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Publications (7)7.11 Total impact

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    ABSTRACT: As the areal density of magnetic recording increases well beyond 100 Gb/in<sup>2</sup>, the critical dimensions of recording heads continue to shrink at a rate of 15%-30% per year. Read sensors with 100 nm physical read widths are being routinely fabricated using undercut resist images and solvent-based liftoff processes. However, because standard liftoff processes using undercut photoresist images have reached their limits and cannot be performed reliably below 100 nm, sensor stabilization with a hard magnet contiguous junction is compromised because of induced variations in junction profile and hard magnet geometry. Furthermore, poor liftoff can induce fencing and excessive read gap topography leading to side reading and poor sensor performance. An alternative sensor patterning approach is proposed based on chemical mechanical polishing (CMP) and no-undercut resist images to define the read sensors critical dimensions. Ultra-narrow giant magnetoresistive (GMR) read heads have been successfully fabricated with physical read widths in the 20-80 nm range and using various sensor designs: Current in-plane (CIP) GMR, current perpendicular to the plane (CPP) GMR, and CPP tunnel magnetoresistive (CPP-TMR) sensors
    IEEE Transactions on Magnetics 11/2006; · 1.42 Impact Factor
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    ABSTRACT: The in-stack stabilization of unshielded and shielded magnetic tunnel junction (MTJ) sensors have been studied experimentally by quasi-static and recording tests as well as theoretically by micromagnetic modeling. Results showed the viability of in-stack stabilization over a range of design and material conditions. Performance tradeoff studies and design optimization results led to the fabrication of MTJ read heads with good magnetic stability and high readback sensitivity.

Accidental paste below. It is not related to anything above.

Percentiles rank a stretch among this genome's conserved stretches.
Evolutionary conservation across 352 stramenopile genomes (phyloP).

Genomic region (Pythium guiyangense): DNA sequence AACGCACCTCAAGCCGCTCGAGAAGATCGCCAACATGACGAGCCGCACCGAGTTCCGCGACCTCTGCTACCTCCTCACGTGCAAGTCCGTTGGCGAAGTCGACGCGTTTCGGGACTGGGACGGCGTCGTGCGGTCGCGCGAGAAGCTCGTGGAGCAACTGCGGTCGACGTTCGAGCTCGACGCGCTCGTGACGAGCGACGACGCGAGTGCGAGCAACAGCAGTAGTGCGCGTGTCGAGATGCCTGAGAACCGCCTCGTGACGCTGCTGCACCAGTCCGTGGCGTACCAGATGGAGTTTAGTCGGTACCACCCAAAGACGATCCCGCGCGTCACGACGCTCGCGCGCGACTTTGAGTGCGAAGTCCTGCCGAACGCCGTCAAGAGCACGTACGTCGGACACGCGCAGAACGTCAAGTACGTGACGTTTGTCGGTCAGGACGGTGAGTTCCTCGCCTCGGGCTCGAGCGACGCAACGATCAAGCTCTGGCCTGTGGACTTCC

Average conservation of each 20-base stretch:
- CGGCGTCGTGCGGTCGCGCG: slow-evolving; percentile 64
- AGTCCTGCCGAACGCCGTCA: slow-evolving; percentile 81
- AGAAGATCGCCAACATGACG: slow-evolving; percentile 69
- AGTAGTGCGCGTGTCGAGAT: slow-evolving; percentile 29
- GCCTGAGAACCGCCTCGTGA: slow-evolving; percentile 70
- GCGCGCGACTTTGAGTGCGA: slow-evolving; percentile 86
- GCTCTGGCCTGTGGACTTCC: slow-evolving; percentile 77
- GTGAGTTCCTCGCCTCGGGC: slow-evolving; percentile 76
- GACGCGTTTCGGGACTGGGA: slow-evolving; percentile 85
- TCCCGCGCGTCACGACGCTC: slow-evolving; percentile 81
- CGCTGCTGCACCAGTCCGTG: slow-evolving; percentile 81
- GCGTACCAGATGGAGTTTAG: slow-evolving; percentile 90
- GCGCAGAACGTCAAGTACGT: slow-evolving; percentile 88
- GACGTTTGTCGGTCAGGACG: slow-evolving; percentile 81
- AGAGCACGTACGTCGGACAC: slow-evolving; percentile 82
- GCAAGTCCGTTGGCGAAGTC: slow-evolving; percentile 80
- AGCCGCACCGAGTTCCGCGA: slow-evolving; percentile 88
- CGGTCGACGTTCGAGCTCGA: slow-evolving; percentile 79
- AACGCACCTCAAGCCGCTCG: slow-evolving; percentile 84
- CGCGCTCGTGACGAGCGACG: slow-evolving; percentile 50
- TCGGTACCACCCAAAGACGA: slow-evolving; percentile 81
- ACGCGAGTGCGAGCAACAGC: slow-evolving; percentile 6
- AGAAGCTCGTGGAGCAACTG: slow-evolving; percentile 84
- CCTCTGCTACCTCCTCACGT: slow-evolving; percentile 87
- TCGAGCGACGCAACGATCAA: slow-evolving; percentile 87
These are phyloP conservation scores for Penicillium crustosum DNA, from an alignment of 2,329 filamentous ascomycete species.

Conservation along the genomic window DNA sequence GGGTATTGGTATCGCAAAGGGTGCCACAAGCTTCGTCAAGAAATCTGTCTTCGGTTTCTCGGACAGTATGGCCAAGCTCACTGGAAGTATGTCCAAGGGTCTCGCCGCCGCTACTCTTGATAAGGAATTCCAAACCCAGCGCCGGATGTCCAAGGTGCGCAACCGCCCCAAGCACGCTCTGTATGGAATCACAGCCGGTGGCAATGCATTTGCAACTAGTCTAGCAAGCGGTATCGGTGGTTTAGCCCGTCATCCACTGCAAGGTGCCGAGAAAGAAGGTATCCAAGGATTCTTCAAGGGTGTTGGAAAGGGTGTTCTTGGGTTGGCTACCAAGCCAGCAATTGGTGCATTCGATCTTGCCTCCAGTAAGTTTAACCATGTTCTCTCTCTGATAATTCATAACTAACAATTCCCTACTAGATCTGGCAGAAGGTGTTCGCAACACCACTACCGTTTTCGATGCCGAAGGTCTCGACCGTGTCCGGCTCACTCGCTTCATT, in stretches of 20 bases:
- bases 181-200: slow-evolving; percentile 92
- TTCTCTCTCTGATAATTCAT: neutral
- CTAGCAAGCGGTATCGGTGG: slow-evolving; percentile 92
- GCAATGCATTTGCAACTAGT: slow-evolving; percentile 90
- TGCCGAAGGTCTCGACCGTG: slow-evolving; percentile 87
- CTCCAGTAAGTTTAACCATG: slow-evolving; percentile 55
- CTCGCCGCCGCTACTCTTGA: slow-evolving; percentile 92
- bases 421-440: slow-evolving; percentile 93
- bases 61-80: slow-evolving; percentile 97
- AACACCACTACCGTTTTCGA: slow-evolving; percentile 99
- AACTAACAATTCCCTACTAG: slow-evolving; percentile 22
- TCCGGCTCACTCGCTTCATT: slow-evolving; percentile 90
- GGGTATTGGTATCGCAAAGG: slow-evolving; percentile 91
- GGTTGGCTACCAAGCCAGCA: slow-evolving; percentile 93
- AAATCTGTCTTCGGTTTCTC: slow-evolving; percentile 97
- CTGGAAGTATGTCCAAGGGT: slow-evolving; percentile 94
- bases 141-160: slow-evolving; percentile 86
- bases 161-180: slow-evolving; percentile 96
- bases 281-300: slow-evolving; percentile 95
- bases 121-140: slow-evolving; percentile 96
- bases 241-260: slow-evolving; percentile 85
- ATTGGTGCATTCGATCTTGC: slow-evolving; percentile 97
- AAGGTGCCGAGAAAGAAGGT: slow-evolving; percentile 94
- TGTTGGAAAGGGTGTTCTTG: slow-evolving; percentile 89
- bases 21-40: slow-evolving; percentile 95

IEEE Transactions on Magnetics 02/2004; · 1.42 Impact Factor
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    ABSTRACT: Magnetic recording areal densities using magnetoresistive (MR) head technology are increasing at annual rates in excess of 60% per year and in some applications as great as 100% per year. Today, the critical features of the thin-film head can be patterned with the same optical lithography techniques used by the semiconductor industry. However, with the assumption that areal density increases in magnetic recording are maintained, within the next rive years, thin-film head lithography requirements will exceed semiconductor roadmap projections. This paper describes the use of e-beam lithography as an alternative to optical lithography for the fabrication of critical features in the thin-film head. In particular, the unique geometry of the head structure, the low density of critical head features on the wafer, and the relatively low wafer volume requirements for thin-film heads allow e-beam lithography to become a viable manufacturing alternative for thin-film head fabrication. More important, e-beam lithography is ideally suited for producing thin-film head structures at a development level prior to the optimization of manufacturable optical processing.
    IEEE Transactions on Magnetics 02/2002; · 1.42 Impact Factor